Once again, research has shown that Catholics support same-sex marriage. This is entirely in keeping with Catholic teaching on social justice. Earlier, Pew research demonstrated this at a national level (and also showed that Catholics do not see “homosexuality” as immoral. See “Catholics Support Gay Marriage”). Now, research from New Jersey’ s Rutgers university finds the same thing. (Somebody should tell the bishops.)
NEW BRUNSWICK, N.J. – Despite opposition from the Catholic Church, New Jersey Catholics generally support legalizing gay marriage, according to a Rutgers-Eagleton Poll released today. Among Catholics, 48 percent support gay marriage, while 40 percent oppose and 12 percent are undecided. Protestants hold the opposite view, with only 34 percent supporting and 55 percent opposing gay marriage; 11 percent are undecided. Jewish respondents support gay marriage, 56 percent to 40 percent, with 4 percent undecided, while those with no religion preference are the most supportive, at 85 percent to only 10 percent opposed (5 percent undecided).
The poll of 903 New Jersey adults was fielded November 6-10 and has a margin of error of +/-3.3 percentage points. Half the respondents also had been interviewed before the Nov. 3 elections. The gay marriage questions were asked only after Election Day.
Religion and support for gay marriage in New Jersey
Catholics, 46 percent of all respondents, generally support same-sex marriage and 53 percent believe that if the Legislature approves a gay marriage bill, it should be accepted. They do not see the issue as one of the most important facing the state – 46 percent say the issue is “not at all important.”
“As with several social issues, many Catholics support a more liberal public policy than does the Church itself,” said David Redlawsk, director of the Rutgers-Eagleton Poll and professor of political science at Rutgers University. “Given that Catholics comprise the largest religious group in the state, this makes a difference in overall support for gay marriage in New Jersey, especially since a majority of Protestants – many of whom are Evangelicals – oppose the bill.”
Strong opposition from Evangelicals drives much Protestant opposition to same-sex marriage – 67 percent of those who call themselves “born-again” or “Evangelical” Christians oppose gay marriage, while only 24 percent support it and 9 percent are undecided. Among non-Evangelical Protestants, 47 percent support gay marriage and 37 percent oppose it.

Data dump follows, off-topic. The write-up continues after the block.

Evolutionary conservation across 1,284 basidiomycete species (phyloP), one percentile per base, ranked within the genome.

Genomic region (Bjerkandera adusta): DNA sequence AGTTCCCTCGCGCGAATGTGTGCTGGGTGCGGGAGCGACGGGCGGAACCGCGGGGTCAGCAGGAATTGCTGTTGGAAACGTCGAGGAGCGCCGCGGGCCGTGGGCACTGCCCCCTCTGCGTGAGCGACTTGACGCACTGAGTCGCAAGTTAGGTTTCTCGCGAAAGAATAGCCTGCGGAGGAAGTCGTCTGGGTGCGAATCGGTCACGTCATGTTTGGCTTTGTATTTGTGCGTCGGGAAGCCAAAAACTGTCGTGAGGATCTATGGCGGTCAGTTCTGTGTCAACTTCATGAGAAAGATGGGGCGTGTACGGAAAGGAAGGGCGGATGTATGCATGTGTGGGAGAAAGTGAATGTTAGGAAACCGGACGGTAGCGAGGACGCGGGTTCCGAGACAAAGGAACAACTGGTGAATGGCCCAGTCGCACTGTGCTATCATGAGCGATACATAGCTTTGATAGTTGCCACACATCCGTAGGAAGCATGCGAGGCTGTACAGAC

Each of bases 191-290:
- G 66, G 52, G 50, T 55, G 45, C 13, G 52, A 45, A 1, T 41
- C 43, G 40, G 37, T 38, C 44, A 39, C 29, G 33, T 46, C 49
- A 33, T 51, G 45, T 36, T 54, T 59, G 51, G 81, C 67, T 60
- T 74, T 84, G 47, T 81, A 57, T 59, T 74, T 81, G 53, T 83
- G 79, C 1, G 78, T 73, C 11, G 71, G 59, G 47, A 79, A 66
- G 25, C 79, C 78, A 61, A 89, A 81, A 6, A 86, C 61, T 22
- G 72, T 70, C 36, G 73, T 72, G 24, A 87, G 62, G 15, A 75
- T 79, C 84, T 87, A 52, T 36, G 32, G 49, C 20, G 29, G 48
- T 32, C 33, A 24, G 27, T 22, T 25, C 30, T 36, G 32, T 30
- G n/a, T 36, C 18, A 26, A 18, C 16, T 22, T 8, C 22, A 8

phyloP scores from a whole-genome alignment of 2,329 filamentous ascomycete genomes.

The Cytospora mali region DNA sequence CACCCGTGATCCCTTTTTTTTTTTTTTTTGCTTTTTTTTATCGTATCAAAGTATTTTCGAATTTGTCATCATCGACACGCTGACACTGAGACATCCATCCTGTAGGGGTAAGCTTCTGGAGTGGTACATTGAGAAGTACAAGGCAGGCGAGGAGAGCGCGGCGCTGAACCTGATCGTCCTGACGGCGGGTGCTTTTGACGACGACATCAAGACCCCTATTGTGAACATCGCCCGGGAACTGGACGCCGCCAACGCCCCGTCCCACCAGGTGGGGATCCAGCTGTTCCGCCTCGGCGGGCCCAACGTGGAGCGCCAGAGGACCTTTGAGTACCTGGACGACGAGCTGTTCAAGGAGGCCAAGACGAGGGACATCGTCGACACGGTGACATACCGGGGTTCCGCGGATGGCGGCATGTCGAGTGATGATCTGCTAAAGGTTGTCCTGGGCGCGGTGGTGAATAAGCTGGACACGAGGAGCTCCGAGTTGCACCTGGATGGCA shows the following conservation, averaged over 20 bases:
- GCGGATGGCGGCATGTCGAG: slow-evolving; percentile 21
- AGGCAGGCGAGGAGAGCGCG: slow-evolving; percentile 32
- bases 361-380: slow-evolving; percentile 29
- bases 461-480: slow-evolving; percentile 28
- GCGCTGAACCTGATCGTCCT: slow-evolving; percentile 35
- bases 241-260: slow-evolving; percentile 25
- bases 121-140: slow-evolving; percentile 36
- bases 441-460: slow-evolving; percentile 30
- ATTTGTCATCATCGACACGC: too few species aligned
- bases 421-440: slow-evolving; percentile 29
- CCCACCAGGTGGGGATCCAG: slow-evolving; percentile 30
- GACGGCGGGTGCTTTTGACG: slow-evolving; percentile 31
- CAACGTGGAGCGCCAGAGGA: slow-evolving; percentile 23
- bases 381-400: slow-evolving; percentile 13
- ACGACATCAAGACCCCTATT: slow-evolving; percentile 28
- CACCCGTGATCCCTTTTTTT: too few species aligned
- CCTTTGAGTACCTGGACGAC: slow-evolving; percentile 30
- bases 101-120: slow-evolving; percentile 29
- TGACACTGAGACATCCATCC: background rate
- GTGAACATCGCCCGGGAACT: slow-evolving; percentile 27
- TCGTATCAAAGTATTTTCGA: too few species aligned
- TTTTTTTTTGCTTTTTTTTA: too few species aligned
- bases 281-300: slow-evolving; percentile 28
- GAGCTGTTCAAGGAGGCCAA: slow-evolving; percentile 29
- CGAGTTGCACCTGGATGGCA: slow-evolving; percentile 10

“The one religious group strongly opposed to gay marriage is Evangelical Christians, whether they consider themselves Protestant or Catholic,” said Redlawsk. “This group comprises 20 percent of respondents. The other 80 percent of respondents support gay marriage by margins of 12 to 40 points, depending on their religious preference.”
Attendance at religious services makes a difference
Poll results suggest that frequency of attendance at religious services is more important than a particular religious tradition in structuring attitudes towards gay marriage. Only 27 percent of those who attend services at least weekly support gay marriage, compared to 43 percent of those who attend monthly and 62 percent of those who seldom or never attend services. Overall, 29 percent of respondents say they attend services once a week or more often, 30 percent at least monthly, and 41 percent say they attend “seldom” or “never.” One-third of Catholics say they attend services at least weekly, and this group opposes gay marriage, 57 percent to 37 percent.
“The gay marriage issue is being framed as one of civil rights for gays and lesbians versus strong religious traditions favoring marriage between a man and a woman,” said Redlawsk. “Of the demographic differences between supporters and opponents, the clearest is based on religiosity – the frequency of attendance at services. While those who attend most often are most opposed, they represent a small share of all New Jersey residents. Every other group shows more support than opposition, regardless of the particular religion.”
Who cares about the issue?
Though Evangelical Christians strongly oppose gay marriage, they do not consider it an important issue in New Jersey, paralleling the view of other religious groups. Only 2 percent of Evangelicals call gay marriage the “most important” issue, while another 14 percent say it is “very important” and 34 percent “somewhat important.” The same is true of all other religious groups in the survey. “While the issue matters to a very small but passionate group on both sides, by far, most New Jerseyans of all stripes think there are more critical issues that need to be addressed,” Redlawsk said. “This suggests that regardless how a legislator votes, at the next election, this vote will be far less important to potential re-election than most other issues the Legislature will deal with.